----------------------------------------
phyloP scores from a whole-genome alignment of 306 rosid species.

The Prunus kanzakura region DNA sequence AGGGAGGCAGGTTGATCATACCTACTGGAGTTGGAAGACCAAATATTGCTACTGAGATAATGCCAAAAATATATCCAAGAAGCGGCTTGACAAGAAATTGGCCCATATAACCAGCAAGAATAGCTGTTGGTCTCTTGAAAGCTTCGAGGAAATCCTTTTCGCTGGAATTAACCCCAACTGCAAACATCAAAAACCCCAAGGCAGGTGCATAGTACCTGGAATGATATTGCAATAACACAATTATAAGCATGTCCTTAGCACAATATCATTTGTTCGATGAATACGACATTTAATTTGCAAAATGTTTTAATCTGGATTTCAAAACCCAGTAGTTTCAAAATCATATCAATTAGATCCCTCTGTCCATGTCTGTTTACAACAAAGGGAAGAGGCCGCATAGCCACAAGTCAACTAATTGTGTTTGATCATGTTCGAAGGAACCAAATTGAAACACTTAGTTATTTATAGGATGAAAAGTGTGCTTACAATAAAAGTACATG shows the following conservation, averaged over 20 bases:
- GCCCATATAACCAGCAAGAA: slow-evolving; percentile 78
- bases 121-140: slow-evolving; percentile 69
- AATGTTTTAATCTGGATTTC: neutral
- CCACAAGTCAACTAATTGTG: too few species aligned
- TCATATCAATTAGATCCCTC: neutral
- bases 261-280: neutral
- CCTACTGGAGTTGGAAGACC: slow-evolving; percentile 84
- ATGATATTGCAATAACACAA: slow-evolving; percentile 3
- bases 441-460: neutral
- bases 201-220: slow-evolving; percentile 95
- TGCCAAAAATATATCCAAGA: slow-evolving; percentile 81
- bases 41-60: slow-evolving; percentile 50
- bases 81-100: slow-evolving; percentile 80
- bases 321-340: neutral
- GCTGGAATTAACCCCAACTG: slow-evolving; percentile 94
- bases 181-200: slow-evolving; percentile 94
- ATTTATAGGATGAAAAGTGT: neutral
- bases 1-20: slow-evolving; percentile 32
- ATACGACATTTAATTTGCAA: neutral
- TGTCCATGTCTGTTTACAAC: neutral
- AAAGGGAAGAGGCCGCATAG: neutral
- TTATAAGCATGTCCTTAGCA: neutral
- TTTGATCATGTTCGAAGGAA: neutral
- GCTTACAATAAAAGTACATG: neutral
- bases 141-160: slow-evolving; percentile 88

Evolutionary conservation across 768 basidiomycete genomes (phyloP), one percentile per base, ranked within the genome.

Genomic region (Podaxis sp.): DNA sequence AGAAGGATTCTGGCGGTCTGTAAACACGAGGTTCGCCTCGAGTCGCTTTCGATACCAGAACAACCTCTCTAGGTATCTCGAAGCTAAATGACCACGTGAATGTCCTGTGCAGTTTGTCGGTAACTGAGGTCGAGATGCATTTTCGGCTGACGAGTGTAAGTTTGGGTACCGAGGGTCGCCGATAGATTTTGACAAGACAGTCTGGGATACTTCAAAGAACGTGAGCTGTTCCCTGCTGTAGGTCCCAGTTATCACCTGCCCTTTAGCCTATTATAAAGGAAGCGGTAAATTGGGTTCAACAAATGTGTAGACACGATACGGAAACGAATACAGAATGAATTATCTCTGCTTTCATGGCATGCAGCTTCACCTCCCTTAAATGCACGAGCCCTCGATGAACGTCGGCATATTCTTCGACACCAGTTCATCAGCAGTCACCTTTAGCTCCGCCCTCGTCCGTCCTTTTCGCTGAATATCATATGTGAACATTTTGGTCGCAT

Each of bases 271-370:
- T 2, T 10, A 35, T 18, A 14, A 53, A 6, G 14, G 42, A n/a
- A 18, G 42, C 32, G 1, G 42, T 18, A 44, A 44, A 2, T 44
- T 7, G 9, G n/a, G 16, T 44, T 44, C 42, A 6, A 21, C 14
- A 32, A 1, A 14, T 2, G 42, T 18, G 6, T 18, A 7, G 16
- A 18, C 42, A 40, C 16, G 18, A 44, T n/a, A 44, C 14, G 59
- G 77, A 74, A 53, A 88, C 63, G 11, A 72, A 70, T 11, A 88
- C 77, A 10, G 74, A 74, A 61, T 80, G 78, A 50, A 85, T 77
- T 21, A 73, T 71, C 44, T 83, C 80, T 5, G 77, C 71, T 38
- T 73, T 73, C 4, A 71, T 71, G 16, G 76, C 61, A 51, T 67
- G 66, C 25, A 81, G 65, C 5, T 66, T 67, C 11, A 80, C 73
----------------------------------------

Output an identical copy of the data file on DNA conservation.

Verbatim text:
phyloP scores from a whole-genome alignment of 306 rosid species.

The Prunus kanzakura region DNA sequence AGGGAGGCAGGTTGATCATACCTACTGGAGTTGGAAGACCAAATATTGCTACTGAGATAATGCCAAAAATATATCCAAGAAGCGGCTTGACAAGAAATTGGCCCATATAACCAGCAAGAATAGCTGTTGGTCTCTTGAAAGCTTCGAGGAAATCCTTTTCGCTGGAATTAACCCCAACTGCAAACATCAAAAACCCCAAGGCAGGTGCATAGTACCTGGAATGATATTGCAATAACACAATTATAAGCATGTCCTTAGCACAATATCATTTGTTCGATGAATACGACATTTAATTTGCAAAATGTTTTAATCTGGATTTCAAAACCCAGTAGTTTCAAAATCATATCAATTAGATCCCTCTGTCCATGTCTGTTTACAACAAAGGGAAGAGGCCGCATAGCCACAAGTCAACTAATTGTGTTTGATCATGTTCGAAGGAACCAAATTGAAACACTTAGTTATTTATAGGATGAAAAGTGTGCTTACAATAAAAGTACATG shows the following conservation, averaged over 20 bases:
- GCCCATATAACCAGCAAGAA: slow-evolving; percentile 78
- bases 121-140: slow-evolving; percentile 69
- AATGTTTTAATCTGGATTTC: neutral
- CCACAAGTCAACTAATTGTG: too few species aligned
- TCATATCAATTAGATCCCTC: neutral
- bases 261-280: neutral
- CCTACTGGAGTTGGAAGACC: slow-evolving; percentile 84
- ATGATATTGCAATAACACAA: slow-evolving; percentile 3
- bases 441-460: neutral
- bases 201-220: slow-evolving; percentile 95
- TGCCAAAAATATATCCAAGA: slow-evolving; percentile 81
- bases 41-60: slow-evolving; percentile 50
- bases 81-100: slow-evolving; percentile 80
- bases 321-340: neutral
- GCTGGAATTAACCCCAACTG: slow-evolving; percentile 94
- bases 181-200: slow-evolving; percentile 94
- ATTTATAGGATGAAAAGTGT: neutral
- bases 1-20: slow-evolving; percentile 32
- ATACGACATTTAATTTGCAA: neutral
- TGTCCATGTCTGTTTACAAC: neutral
- AAAGGGAAGAGGCCGCATAG: neutral
- TTATAAGCATGTCCTTAGCA: neutral
- TTTGATCATGTTCGAAGGAA: neutral
- GCTTACAATAAAAGTACATG: neutral
- bases 141-160: slow-evolving; percentile 88

Evolutionary conservation across 768 basidiomycete genomes (phyloP), one percentile per base, ranked within the genome.

Genomic region (Podaxis sp.): DNA sequence AGAAGGATTCTGGCGGTCTGTAAACACGAGGTTCGCCTCGAGTCGCTTTCGATACCAGAACAACCTCTCTAGGTATCTCGAAGCTAAATGACCACGTGAATGTCCTGTGCAGTTTGTCGGTAACTGAGGTCGAGATGCATTTTCGGCTGACGAGTGTAAGTTTGGGTACCGAGGGTCGCCGATAGATTTTGACAAGACAGTCTGGGATACTTCAAAGAACGTGAGCTGTTCCCTGCTGTAGGTCCCAGTTATCACCTGCCCTTTAGCCTATTATAAAGGAAGCGGTAAATTGGGTTCAACAAATGTGTAGACACGATACGGAAACGAATACAGAATGAATTATCTCTGCTTTCATGGCATGCAGCTTCACCTCCCTTAAATGCACGAGCCCTCGATGAACGTCGGCATATTCTTCGACACCAGTTCATCAGCAGTCACCTTTAGCTCCGCCCTCGTCCGTCCTTTTCGCTGAATATCATATGTGAACATTTTGGTCGCAT

Each of bases 271-370:
- T 2, T 10, A 35, T 18, A 14, A 53, A 6, G 14, G 42, A n/a
- A 18, G 42, C 32, G 1, G 42, T 18, A 44, A 44, A 2, T 44
- T 7, G 9, G n/a, G 16, T 44, T 44, C 42, A 6, A 21, C 14
- A 32, A 1, A 14, T 2, G 42, T 18, G 6, T 18, A 7, G 16
- A 18, C 42, A 40, C 16, G 18, A 44, T n/a, A 44, C 14, G 59
- G 77, A 74, A 53, A 88, C 63, G 11, A 72, A 70, T 11, A 88
- C 77, A 10, G 74, A 74, A 61, T 80, G 78, A 50, A 85, T 77
- T 21, A 73, T 71, C 44, T 83, C 80, T 5, G 77, C 71, T 38
- T 73, T 73, C 4, A 71, T 71, G 16, G 76, C 61, A 51, T 67
- G 66, C 25, A 81, G 65, C 5, T 66, T 67, C 11, A 80, C 73